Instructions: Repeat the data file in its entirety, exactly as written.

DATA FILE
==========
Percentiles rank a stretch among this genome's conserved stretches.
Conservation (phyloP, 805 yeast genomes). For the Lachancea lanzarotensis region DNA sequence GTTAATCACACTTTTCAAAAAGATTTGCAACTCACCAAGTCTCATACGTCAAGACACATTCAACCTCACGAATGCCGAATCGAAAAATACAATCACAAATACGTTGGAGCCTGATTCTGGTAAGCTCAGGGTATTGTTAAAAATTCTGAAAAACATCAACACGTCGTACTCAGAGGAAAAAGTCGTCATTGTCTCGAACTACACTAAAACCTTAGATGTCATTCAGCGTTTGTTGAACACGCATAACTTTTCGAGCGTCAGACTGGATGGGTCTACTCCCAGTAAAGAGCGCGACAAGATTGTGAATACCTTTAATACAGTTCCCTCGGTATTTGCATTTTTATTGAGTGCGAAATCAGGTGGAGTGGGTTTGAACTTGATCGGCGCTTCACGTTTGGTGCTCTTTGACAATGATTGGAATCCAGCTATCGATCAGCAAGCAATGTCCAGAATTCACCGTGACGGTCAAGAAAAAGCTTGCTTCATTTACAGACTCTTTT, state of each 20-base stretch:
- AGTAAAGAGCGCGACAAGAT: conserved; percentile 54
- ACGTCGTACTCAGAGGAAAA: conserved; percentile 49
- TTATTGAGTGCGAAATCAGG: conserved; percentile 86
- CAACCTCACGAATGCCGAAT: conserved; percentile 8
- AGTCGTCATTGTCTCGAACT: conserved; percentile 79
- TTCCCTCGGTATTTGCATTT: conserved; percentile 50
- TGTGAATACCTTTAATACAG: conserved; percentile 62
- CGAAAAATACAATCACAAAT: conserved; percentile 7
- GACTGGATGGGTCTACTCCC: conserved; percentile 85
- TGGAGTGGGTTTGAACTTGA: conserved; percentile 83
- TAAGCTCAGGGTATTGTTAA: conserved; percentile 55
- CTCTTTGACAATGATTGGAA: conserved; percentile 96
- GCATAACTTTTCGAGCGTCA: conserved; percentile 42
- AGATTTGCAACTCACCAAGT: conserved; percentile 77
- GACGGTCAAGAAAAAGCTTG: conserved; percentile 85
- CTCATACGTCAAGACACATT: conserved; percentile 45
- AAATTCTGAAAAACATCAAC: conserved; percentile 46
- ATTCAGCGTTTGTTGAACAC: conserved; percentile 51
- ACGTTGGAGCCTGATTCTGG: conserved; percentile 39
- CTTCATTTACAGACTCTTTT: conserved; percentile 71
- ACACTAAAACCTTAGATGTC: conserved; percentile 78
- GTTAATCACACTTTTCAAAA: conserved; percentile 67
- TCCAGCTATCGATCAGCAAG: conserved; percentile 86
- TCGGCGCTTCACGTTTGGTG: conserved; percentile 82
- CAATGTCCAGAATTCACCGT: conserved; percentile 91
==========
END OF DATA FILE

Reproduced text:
Percentiles rank a stretch among this genome's conserved stretches.
Conservation (phyloP, 805 yeast genomes). For the Lachancea lanzarotensis region DNA sequence GTTAATCACACTTTTCAAAAAGATTTGCAACTCACCAAGTCTCATACGTCAAGACACATTCAACCTCACGAATGCCGAATCGAAAAATACAATCACAAATACGTTGGAGCCTGATTCTGGTAAGCTCAGGGTATTGTTAAAAATTCTGAAAAACATCAACACGTCGTACTCAGAGGAAAAAGTCGTCATTGTCTCGAACTACACTAAAACCTTAGATGTCATTCAGCGTTTGTTGAACACGCATAACTTTTCGAGCGTCAGACTGGATGGGTCTACTCCCAGTAAAGAGCGCGACAAGATTGTGAATACCTTTAATACAGTTCCCTCGGTATTTGCATTTTTATTGAGTGCGAAATCAGGTGGAGTGGGTTTGAACTTGATCGGCGCTTCACGTTTGGTGCTCTTTGACAATGATTGGAATCCAGCTATCGATCAGCAAGCAATGTCCAGAATTCACCGTGACGGTCAAGAAAAAGCTTGCTTCATTTACAGACTCTTTT, state of each 20-base stretch:
- AGTAAAGAGCGCGACAAGAT: conserved; percentile 54
- ACGTCGTACTCAGAGGAAAA: conserved; percentile 49
- TTATTGAGTGCGAAATCAGG: conserved; percentile 86
- CAACCTCACGAATGCCGAAT: conserved; percentile 8
- AGTCGTCATTGTCTCGAACT: conserved; percentile 79
- TTCCCTCGGTATTTGCATTT: conserved; percentile 50
- TGTGAATACCTTTAATACAG: conserved; percentile 62
- CGAAAAATACAATCACAAAT: conserved; percentile 7
- GACTGGATGGGTCTACTCCC: conserved; percentile 85
- TGGAGTGGGTTTGAACTTGA: conserved; percentile 83
- TAAGCTCAGGGTATTGTTAA: conserved; percentile 55
- CTCTTTGACAATGATTGGAA: conserved; percentile 96
- GCATAACTTTTCGAGCGTCA: conserved; percentile 42
- AGATTTGCAACTCACCAAGT: conserved; percentile 77
- GACGGTCAAGAAAAAGCTTG: conserved; percentile 85
- CTCATACGTCAAGACACATT: conserved; percentile 45
- AAATTCTGAAAAACATCAAC: conserved; percentile 46
- ATTCAGCGTTTGTTGAACAC: conserved; percentile 51
- ACGTTGGAGCCTGATTCTGG: conserved; percentile 39
- CTTCATTTACAGACTCTTTT: conserved; percentile 71
- ACACTAAAACCTTAGATGTC: conserved; percentile 78
- GTTAATCACACTTTTCAAAA: conserved; percentile 67
- TCCAGCTATCGATCAGCAAG: conserved; percentile 86
- TCGGCGCTTCACGTTTGGTG: conserved; percentile 82
- CAATGTCCAGAATTCACCGT: conserved; percentile 91